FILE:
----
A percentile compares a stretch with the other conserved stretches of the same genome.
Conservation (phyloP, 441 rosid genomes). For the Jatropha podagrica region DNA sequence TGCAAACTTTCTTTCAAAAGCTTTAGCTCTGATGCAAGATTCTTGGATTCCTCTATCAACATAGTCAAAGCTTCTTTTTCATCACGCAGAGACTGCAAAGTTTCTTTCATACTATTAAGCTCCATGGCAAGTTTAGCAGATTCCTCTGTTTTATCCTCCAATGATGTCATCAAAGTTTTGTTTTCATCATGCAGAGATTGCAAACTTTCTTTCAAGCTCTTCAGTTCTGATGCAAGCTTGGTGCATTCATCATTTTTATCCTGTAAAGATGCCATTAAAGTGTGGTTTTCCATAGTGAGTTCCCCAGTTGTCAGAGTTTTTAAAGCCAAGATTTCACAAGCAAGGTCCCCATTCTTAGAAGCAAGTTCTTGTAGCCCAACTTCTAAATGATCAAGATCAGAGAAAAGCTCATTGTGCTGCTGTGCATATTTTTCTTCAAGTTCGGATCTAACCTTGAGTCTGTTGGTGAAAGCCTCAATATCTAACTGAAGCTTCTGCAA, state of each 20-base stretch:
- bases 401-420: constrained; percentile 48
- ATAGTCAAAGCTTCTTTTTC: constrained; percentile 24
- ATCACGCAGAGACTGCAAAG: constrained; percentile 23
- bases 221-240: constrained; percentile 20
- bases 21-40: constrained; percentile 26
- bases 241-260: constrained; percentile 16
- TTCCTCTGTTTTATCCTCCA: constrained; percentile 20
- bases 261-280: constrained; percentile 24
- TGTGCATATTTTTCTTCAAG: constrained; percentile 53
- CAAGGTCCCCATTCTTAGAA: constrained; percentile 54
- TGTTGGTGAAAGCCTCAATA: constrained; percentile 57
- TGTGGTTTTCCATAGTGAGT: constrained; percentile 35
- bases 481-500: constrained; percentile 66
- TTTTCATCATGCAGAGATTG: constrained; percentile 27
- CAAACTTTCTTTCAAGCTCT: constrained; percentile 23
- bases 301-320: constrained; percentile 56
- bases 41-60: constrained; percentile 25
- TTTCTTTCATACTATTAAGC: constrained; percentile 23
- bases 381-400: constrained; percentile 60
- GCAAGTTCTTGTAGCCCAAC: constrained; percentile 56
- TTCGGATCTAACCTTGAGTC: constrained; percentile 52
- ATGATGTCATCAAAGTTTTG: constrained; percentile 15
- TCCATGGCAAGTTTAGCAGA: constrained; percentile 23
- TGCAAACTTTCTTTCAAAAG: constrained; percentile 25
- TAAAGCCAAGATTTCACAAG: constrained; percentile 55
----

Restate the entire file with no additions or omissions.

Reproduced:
A percentile compares a stretch with the other conserved stretches of the same genome.
Conservation (phyloP, 441 rosid genomes). For the Jatropha podagrica region DNA sequence TGCAAACTTTCTTTCAAAAGCTTTAGCTCTGATGCAAGATTCTTGGATTCCTCTATCAACATAGTCAAAGCTTCTTTTTCATCACGCAGAGACTGCAAAGTTTCTTTCATACTATTAAGCTCCATGGCAAGTTTAGCAGATTCCTCTGTTTTATCCTCCAATGATGTCATCAAAGTTTTGTTTTCATCATGCAGAGATTGCAAACTTTCTTTCAAGCTCTTCAGTTCTGATGCAAGCTTGGTGCATTCATCATTTTTATCCTGTAAAGATGCCATTAAAGTGTGGTTTTCCATAGTGAGTTCCCCAGTTGTCAGAGTTTTTAAAGCCAAGATTTCACAAGCAAGGTCCCCATTCTTAGAAGCAAGTTCTTGTAGCCCAACTTCTAAATGATCAAGATCAGAGAAAAGCTCATTGTGCTGCTGTGCATATTTTTCTTCAAGTTCGGATCTAACCTTGAGTCTGTTGGTGAAAGCCTCAATATCTAACTGAAGCTTCTGCAA, state of each 20-base stretch:
- bases 401-420: constrained; percentile 48
- ATAGTCAAAGCTTCTTTTTC: constrained; percentile 24
- ATCACGCAGAGACTGCAAAG: constrained; percentile 23
- bases 221-240: constrained; percentile 20
- bases 21-40: constrained; percentile 26
- bases 241-260: constrained; percentile 16
- TTCCTCTGTTTTATCCTCCA: constrained; percentile 20
- bases 261-280: constrained; percentile 24
- TGTGCATATTTTTCTTCAAG: constrained; percentile 53
- CAAGGTCCCCATTCTTAGAA: constrained; percentile 54
- TGTTGGTGAAAGCCTCAATA: constrained; percentile 57
- TGTGGTTTTCCATAGTGAGT: constrained; percentile 35
- bases 481-500: constrained; percentile 66
- TTTTCATCATGCAGAGATTG: constrained; percentile 27
- CAAACTTTCTTTCAAGCTCT: constrained; percentile 23
- bases 301-320: constrained; percentile 56
- bases 41-60: constrained; percentile 25
- TTTCTTTCATACTATTAAGC: constrained; percentile 23
- bases 381-400: constrained; percentile 60
- GCAAGTTCTTGTAGCCCAAC: constrained; percentile 56
- TTCGGATCTAACCTTGAGTC: constrained; percentile 52
- ATGATGTCATCAAAGTTTTG: constrained; percentile 15
- TCCATGGCAAGTTTAGCAGA: constrained; percentile 23
- TGCAAACTTTCTTTCAAAAG: constrained; percentile 25
- TAAAGCCAAGATTTCACAAG: constrained; percentile 55